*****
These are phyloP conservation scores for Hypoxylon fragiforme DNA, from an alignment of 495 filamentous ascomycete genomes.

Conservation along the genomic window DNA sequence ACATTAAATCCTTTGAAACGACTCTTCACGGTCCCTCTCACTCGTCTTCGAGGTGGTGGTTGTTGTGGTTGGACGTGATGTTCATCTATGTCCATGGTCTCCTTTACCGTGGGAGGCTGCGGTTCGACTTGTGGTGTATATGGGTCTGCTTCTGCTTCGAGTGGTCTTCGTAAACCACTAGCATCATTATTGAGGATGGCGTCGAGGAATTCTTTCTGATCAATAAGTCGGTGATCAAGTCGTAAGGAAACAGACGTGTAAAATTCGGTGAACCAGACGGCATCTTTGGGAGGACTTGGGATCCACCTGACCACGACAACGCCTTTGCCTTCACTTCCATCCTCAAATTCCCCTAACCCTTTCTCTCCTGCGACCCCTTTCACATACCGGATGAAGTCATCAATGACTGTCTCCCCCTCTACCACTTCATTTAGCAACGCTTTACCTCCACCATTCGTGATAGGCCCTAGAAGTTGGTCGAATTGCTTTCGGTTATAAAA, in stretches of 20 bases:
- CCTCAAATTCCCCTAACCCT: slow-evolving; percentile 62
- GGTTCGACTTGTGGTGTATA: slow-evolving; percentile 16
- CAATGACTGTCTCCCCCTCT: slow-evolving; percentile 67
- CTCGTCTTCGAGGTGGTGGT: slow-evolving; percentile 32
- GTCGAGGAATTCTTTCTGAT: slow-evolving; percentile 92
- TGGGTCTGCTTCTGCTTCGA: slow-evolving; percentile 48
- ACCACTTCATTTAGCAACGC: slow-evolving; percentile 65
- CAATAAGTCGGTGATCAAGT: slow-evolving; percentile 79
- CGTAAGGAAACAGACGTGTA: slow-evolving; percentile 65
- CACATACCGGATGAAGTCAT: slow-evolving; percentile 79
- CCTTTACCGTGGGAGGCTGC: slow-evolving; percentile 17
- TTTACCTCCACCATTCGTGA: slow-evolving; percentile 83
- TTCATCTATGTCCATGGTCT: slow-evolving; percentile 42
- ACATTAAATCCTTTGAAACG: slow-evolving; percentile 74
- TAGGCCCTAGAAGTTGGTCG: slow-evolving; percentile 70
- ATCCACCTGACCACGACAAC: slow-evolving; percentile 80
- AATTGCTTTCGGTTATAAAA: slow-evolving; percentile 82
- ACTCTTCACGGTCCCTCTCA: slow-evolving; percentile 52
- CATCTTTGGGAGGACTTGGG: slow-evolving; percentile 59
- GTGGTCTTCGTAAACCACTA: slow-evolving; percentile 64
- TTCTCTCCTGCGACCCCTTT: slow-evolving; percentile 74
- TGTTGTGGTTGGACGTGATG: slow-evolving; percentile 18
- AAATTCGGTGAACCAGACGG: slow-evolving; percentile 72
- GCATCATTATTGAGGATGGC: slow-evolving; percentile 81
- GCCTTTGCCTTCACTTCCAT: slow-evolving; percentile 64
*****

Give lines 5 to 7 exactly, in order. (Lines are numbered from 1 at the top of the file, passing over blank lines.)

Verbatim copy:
- CAATGACTGTCTCCCCCTCT: slow-evolving; percentile 67
- CTCGTCTTCGAGGTGGTGGT: slow-evolving; percentile 32
- GTCGAGGAATTCTTTCTGAT: slow-evolving; percentile 92